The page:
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Pioneer Register of California
(From the History of California, Vol. II.-V.)
Pioneer Register and Index 1542—1848

 

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Look carefully through the text as there are several names in each paragraph.

 

 

 

PREFACE

“ALL history, as a record of the acts of men, is biography. In these pages it is proposed by means of an alphabetic index to make available as biographical matter the first five volumes of this work, covering the annals of California from its discovery to 1848. Through this index the reader may have access directly to all that is told in the work about any man of the thousands whose acts make up the country's early history. The names will not in most cases be repeated in the general index at the end of vol. vii.; but to that index the reader is referred for additional matter relating to such of these persons as were prominent after 1848, and also for information about men who, though mentioned in the history, did not come to California.

“But I propose to carry this record far beyond the limits of a mere index. To the thousands of names mentioned in the history will be added other thousands which it has not been necessary to mention there. Thus will be presented a complete register of pioneers, or early Californians. Something more is done, however, than merely to register names and dates. In many cases—indeed, in all when it is desirable and possible—information is given respecting the nationality, occupation, achievements, death, and family connections of each subject, as well as about the date and manner of his coming to California and his connection in public capacities with the country's annals. In this way the index and register is expanded into a kind of biographic dictionary.

“Of foreign pioneers—that is, not of Spanish and Indian blood—including both residents and visitors, my register contains all the names I have been able to obtain, except those found in the shipping articles and crew-lists of trading vessels and muster-rolls of naval craft. Some of the former and many of the latter are accessible, but they would multiply my lists to no good purpose. Yet when a sailor returned to California in later years I have regarded him as a pioneer under the date of his earliest visit. Of Spaniards, Mexicans, and native Californians, I have not attempted to present complete lists; yet the aim has been to register all who acquired any sort of prominence in territorial or local affairs, all the well-known traders and rancheros, all the friars, all the military and civil officials, all the leading families in each section. The reader is also referred to the list published at the end of vol. i., many of the same names being repeated here with additional information.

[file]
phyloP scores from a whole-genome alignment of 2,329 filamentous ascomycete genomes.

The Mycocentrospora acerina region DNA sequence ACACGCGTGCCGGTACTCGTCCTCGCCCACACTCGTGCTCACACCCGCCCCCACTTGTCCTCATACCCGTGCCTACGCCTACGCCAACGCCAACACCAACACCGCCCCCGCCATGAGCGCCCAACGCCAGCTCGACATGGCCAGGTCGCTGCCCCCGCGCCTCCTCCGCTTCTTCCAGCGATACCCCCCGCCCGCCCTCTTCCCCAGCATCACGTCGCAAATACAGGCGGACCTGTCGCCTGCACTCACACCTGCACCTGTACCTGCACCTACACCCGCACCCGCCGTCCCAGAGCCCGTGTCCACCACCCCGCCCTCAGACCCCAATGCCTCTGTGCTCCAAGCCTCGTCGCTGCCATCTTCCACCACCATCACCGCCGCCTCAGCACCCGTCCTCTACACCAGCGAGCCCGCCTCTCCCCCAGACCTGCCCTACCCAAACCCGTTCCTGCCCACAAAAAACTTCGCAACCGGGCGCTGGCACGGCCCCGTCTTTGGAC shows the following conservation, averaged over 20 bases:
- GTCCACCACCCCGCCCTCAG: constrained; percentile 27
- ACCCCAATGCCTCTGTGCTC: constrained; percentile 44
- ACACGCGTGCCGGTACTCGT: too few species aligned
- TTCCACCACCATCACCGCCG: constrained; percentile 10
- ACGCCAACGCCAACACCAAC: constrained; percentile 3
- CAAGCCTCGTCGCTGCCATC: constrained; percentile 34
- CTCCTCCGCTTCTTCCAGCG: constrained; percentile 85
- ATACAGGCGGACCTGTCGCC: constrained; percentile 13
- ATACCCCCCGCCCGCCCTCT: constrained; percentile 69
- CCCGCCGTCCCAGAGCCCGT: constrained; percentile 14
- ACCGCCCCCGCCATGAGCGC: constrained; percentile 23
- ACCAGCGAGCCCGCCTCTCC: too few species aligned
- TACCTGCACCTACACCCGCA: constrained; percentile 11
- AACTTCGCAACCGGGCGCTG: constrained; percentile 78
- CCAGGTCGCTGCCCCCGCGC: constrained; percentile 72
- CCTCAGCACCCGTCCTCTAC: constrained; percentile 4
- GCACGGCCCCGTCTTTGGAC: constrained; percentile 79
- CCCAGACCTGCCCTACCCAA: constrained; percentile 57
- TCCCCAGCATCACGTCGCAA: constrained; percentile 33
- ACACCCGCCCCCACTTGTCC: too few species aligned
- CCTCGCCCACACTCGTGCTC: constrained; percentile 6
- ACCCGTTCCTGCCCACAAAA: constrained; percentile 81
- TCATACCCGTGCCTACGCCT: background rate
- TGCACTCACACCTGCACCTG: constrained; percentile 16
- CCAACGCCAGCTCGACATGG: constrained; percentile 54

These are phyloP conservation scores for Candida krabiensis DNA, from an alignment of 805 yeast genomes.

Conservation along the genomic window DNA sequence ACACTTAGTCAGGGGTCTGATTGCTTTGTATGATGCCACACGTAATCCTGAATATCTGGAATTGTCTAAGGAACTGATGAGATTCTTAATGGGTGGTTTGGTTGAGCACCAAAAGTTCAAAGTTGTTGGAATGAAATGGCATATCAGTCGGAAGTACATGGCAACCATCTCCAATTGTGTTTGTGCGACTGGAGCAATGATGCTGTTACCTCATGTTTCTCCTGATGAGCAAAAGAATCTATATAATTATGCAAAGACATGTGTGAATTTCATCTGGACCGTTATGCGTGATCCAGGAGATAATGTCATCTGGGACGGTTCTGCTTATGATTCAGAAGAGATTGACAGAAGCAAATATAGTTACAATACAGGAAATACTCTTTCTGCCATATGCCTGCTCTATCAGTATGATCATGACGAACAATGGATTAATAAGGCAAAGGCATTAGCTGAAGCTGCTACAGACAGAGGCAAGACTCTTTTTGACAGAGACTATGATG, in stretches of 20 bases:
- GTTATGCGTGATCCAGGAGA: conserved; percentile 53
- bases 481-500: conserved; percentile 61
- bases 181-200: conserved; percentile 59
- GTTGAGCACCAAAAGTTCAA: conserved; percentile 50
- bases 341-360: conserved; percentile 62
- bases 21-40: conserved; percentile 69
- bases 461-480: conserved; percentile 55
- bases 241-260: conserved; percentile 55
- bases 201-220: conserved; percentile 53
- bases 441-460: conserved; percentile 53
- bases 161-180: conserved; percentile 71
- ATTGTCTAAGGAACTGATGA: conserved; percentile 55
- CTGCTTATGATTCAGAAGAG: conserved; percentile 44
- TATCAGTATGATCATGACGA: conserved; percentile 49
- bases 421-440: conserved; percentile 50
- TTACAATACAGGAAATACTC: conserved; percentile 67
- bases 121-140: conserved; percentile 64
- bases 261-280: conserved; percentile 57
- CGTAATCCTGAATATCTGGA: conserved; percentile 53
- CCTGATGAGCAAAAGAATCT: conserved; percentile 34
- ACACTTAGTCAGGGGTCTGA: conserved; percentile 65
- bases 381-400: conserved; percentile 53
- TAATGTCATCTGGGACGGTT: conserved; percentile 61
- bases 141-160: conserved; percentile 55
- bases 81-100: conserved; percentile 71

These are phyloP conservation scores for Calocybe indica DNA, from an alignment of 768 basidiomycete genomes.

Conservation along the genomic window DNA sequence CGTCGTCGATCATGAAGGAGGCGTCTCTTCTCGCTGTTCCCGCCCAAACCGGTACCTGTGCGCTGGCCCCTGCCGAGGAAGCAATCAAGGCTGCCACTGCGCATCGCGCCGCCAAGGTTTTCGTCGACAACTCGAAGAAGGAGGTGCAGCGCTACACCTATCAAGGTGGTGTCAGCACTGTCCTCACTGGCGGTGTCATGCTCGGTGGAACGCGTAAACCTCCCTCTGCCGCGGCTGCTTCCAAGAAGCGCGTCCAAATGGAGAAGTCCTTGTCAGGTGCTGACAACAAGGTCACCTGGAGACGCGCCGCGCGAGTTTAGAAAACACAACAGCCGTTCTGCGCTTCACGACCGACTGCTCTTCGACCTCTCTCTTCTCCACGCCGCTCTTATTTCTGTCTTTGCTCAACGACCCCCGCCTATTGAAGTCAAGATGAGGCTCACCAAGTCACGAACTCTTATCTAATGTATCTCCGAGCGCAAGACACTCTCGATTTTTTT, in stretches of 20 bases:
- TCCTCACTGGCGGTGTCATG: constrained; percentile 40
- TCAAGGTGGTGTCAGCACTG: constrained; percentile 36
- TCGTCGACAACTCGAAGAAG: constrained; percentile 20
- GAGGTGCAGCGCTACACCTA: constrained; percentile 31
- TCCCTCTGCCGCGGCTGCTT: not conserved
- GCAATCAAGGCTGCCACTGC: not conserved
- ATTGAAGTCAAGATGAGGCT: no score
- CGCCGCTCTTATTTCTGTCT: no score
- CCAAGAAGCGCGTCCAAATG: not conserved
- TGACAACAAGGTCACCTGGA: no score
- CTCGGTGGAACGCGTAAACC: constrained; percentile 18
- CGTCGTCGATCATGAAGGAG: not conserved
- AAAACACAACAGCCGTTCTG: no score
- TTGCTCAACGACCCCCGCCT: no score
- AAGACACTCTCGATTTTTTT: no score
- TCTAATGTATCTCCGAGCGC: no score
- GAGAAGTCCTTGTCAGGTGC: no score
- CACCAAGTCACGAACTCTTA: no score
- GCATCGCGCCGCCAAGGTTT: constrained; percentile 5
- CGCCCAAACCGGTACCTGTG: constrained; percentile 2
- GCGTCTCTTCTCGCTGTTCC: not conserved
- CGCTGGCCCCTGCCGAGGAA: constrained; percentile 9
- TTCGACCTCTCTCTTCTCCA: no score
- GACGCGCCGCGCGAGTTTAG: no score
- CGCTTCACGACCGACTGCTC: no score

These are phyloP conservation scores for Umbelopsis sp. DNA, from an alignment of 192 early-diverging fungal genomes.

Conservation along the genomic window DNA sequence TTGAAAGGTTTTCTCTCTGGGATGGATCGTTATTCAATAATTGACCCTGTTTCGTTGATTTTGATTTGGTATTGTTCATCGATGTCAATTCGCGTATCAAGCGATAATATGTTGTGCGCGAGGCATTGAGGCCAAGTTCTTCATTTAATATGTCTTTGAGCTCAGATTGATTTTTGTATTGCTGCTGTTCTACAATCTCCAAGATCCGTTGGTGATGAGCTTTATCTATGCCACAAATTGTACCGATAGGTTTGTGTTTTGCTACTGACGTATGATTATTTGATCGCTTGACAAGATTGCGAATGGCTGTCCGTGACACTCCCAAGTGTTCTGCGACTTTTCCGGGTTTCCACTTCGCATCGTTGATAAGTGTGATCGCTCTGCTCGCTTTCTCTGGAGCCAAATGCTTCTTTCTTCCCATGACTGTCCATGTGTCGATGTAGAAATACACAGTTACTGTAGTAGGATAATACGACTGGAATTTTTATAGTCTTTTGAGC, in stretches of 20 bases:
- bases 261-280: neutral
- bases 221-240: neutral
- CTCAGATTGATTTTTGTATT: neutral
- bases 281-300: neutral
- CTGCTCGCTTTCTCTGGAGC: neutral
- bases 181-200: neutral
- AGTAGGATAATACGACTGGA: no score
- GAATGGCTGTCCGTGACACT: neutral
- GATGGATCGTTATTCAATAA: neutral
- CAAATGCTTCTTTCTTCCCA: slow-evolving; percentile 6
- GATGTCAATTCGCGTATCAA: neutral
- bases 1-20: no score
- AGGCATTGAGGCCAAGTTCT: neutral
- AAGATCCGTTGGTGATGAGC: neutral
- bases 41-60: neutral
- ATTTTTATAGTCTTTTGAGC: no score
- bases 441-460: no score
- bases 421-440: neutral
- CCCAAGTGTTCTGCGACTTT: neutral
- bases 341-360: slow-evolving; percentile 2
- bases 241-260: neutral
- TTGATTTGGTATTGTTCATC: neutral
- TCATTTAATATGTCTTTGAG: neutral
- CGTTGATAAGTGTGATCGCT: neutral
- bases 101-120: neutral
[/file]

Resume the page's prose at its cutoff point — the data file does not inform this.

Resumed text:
“Obviously the most rigid condensation has been necessary, and the biographic notes must be very brief; yet the natural impression at first glance that they are too short will in most cases be removed on closer examination. Seven eighths of the names—even if we could obtain additional information and had space for its presentment—would in their connection with Californian history call for nothing beyond what is here given. Of the rest, a large proportion is that of public men whose acts are sufficiently recorded and discussed elsewhere, requiring only the index reference. I would call particular attention to this phase of the matter and to a cognate one. Ask a pioneer for his reminiscences or a sketch of his life, and he will fill his narrative chiefly with the journey of his immigrant party across the plains, the organization of his regiment and its voyage round Cape Horn, his service in the California battalion, his experience in the Bear Flag revolt, or at the fight of San Pascual, or with other well-known historic happenings in which he took part, and which he remembers with pride. But these events are fully treated elsewhere, and the pages devoted to an immigrant party are added by the index to the biography of each member of the party; the chapter on the New York volunteers, or the Mormon colony, to the life of each volunteer and colonist; that on the Graham affair to the record of each exile. Thus a large amount of matter not biographical on its face is legitimately added to the Pioneer Register. It is also to be noted that the lives of many early friars and officers have been given in connection with their departure or death, requiring only a reference here. True, there remains after all a class of pioneers, a hundred or two in number, permanent residents, representative citizens, founders of families, but not directly connected with public affairs, to each of whom a few pages instead of a few lines might be devoted with interest, often with profit; yet these are the men who are given in this register the greatest average space, and it is doubtful if that space could be increased consistently with the scope of such a work.